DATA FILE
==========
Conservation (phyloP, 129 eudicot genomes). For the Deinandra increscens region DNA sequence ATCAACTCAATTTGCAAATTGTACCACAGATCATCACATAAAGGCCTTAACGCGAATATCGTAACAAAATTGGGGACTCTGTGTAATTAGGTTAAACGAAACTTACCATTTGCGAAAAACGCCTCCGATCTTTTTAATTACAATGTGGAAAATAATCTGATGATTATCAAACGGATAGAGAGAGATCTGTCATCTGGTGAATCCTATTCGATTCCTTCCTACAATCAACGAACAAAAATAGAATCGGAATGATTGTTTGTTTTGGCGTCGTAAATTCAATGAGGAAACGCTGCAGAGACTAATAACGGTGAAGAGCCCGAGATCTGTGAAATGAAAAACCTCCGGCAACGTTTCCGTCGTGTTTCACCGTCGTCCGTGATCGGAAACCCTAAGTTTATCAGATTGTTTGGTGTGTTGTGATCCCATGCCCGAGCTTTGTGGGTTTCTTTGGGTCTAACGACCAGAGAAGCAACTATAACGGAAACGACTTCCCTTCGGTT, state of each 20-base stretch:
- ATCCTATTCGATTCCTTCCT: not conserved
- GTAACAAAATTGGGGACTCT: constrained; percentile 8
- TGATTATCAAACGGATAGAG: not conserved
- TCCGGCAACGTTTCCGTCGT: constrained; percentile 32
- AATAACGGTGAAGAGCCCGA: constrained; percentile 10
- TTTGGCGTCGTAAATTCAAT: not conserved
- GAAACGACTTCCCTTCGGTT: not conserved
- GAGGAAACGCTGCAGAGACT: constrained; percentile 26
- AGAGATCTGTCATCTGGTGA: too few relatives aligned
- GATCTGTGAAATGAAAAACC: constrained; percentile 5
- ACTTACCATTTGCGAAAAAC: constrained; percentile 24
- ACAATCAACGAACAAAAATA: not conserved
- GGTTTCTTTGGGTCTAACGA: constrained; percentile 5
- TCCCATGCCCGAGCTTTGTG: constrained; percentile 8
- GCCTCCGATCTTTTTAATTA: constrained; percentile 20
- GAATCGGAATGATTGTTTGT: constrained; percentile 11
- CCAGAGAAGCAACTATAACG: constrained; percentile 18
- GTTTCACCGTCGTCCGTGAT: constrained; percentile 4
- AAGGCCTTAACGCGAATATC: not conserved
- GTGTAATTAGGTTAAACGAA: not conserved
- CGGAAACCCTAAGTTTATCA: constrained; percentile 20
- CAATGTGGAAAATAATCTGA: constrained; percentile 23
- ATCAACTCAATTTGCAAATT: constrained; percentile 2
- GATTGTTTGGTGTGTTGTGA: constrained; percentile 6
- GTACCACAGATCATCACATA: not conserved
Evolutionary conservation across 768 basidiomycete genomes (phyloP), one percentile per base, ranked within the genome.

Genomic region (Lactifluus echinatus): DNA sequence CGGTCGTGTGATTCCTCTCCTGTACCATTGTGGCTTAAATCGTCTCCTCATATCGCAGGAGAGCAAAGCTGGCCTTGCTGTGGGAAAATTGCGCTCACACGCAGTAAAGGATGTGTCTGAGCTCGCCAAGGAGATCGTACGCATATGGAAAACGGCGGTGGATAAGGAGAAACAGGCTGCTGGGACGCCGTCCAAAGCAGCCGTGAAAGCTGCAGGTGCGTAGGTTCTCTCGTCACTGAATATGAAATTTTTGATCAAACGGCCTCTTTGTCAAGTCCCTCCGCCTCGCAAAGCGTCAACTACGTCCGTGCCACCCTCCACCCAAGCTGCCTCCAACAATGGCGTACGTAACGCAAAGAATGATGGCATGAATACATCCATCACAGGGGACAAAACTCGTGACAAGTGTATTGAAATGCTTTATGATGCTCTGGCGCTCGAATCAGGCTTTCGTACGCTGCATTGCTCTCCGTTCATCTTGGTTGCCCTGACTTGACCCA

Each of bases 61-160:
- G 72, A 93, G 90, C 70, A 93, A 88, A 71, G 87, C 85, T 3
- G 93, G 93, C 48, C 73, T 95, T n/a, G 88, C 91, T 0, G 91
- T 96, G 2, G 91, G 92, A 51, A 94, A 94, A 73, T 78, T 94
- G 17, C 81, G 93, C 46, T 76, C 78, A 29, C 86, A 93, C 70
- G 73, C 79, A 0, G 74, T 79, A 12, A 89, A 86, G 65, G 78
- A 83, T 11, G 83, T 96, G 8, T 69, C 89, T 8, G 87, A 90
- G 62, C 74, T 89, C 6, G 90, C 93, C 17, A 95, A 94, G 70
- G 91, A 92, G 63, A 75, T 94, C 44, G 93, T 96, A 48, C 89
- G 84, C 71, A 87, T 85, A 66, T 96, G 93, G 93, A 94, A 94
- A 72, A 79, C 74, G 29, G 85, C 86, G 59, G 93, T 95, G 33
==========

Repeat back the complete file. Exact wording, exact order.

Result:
Conservation (phyloP, 129 eudicot genomes). For the Deinandra increscens region DNA sequence ATCAACTCAATTTGCAAATTGTACCACAGATCATCACATAAAGGCCTTAACGCGAATATCGTAACAAAATTGGGGACTCTGTGTAATTAGGTTAAACGAAACTTACCATTTGCGAAAAACGCCTCCGATCTTTTTAATTACAATGTGGAAAATAATCTGATGATTATCAAACGGATAGAGAGAGATCTGTCATCTGGTGAATCCTATTCGATTCCTTCCTACAATCAACGAACAAAAATAGAATCGGAATGATTGTTTGTTTTGGCGTCGTAAATTCAATGAGGAAACGCTGCAGAGACTAATAACGGTGAAGAGCCCGAGATCTGTGAAATGAAAAACCTCCGGCAACGTTTCCGTCGTGTTTCACCGTCGTCCGTGATCGGAAACCCTAAGTTTATCAGATTGTTTGGTGTGTTGTGATCCCATGCCCGAGCTTTGTGGGTTTCTTTGGGTCTAACGACCAGAGAAGCAACTATAACGGAAACGACTTCCCTTCGGTT, state of each 20-base stretch:
- ATCCTATTCGATTCCTTCCT: not conserved
- GTAACAAAATTGGGGACTCT: constrained; percentile 8
- TGATTATCAAACGGATAGAG: not conserved
- TCCGGCAACGTTTCCGTCGT: constrained; percentile 32
- AATAACGGTGAAGAGCCCGA: constrained; percentile 10
- TTTGGCGTCGTAAATTCAAT: not conserved
- GAAACGACTTCCCTTCGGTT: not conserved
- GAGGAAACGCTGCAGAGACT: constrained; percentile 26
- AGAGATCTGTCATCTGGTGA: too few relatives aligned
- GATCTGTGAAATGAAAAACC: constrained; percentile 5
- ACTTACCATTTGCGAAAAAC: constrained; percentile 24
- ACAATCAACGAACAAAAATA: not conserved
- GGTTTCTTTGGGTCTAACGA: constrained; percentile 5
- TCCCATGCCCGAGCTTTGTG: constrained; percentile 8
- GCCTCCGATCTTTTTAATTA: constrained; percentile 20
- GAATCGGAATGATTGTTTGT: constrained; percentile 11
- CCAGAGAAGCAACTATAACG: constrained; percentile 18
- GTTTCACCGTCGTCCGTGAT: constrained; percentile 4
- AAGGCCTTAACGCGAATATC: not conserved
- GTGTAATTAGGTTAAACGAA: not conserved
- CGGAAACCCTAAGTTTATCA: constrained; percentile 20
- CAATGTGGAAAATAATCTGA: constrained; percentile 23
- ATCAACTCAATTTGCAAATT: constrained; percentile 2
- GATTGTTTGGTGTGTTGTGA: constrained; percentile 6
- GTACCACAGATCATCACATA: not conserved
Evolutionary conservation across 768 basidiomycete genomes (phyloP), one percentile per base, ranked within the genome.

Genomic region (Lactifluus echinatus): DNA sequence CGGTCGTGTGATTCCTCTCCTGTACCATTGTGGCTTAAATCGTCTCCTCATATCGCAGGAGAGCAAAGCTGGCCTTGCTGTGGGAAAATTGCGCTCACACGCAGTAAAGGATGTGTCTGAGCTCGCCAAGGAGATCGTACGCATATGGAAAACGGCGGTGGATAAGGAGAAACAGGCTGCTGGGACGCCGTCCAAAGCAGCCGTGAAAGCTGCAGGTGCGTAGGTTCTCTCGTCACTGAATATGAAATTTTTGATCAAACGGCCTCTTTGTCAAGTCCCTCCGCCTCGCAAAGCGTCAACTACGTCCGTGCCACCCTCCACCCAAGCTGCCTCCAACAATGGCGTACGTAACGCAAAGAATGATGGCATGAATACATCCATCACAGGGGACAAAACTCGTGACAAGTGTATTGAAATGCTTTATGATGCTCTGGCGCTCGAATCAGGCTTTCGTACGCTGCATTGCTCTCCGTTCATCTTGGTTGCCCTGACTTGACCCA

Each of bases 61-160:
- G 72, A 93, G 90, C 70, A 93, A 88, A 71, G 87, C 85, T 3
- G 93, G 93, C 48, C 73, T 95, T n/a, G 88, C 91, T 0, G 91
- T 96, G 2, G 91, G 92, A 51, A 94, A 94, A 73, T 78, T 94
- G 17, C 81, G 93, C 46, T 76, C 78, A 29, C 86, A 93, C 70
- G 73, C 79, A 0, G 74, T 79, A 12, A 89, A 86, G 65, G 78
- A 83, T 11, G 83, T 96, G 8, T 69, C 89, T 8, G 87, A 90
- G 62, C 74, T 89, C 6, G 90, C 93, C 17, A 95, A 94, G 70
- G 91, A 92, G 63, A 75, T 94, C 44, G 93, T 96, A 48, C 89
- G 84, C 71, A 87, T 85, A 66, T 96, G 93, G 93, A 94, A 94
- A 72, A 79, C 74, G 29, G 85, C 86, G 59, G 93, T 95, G 33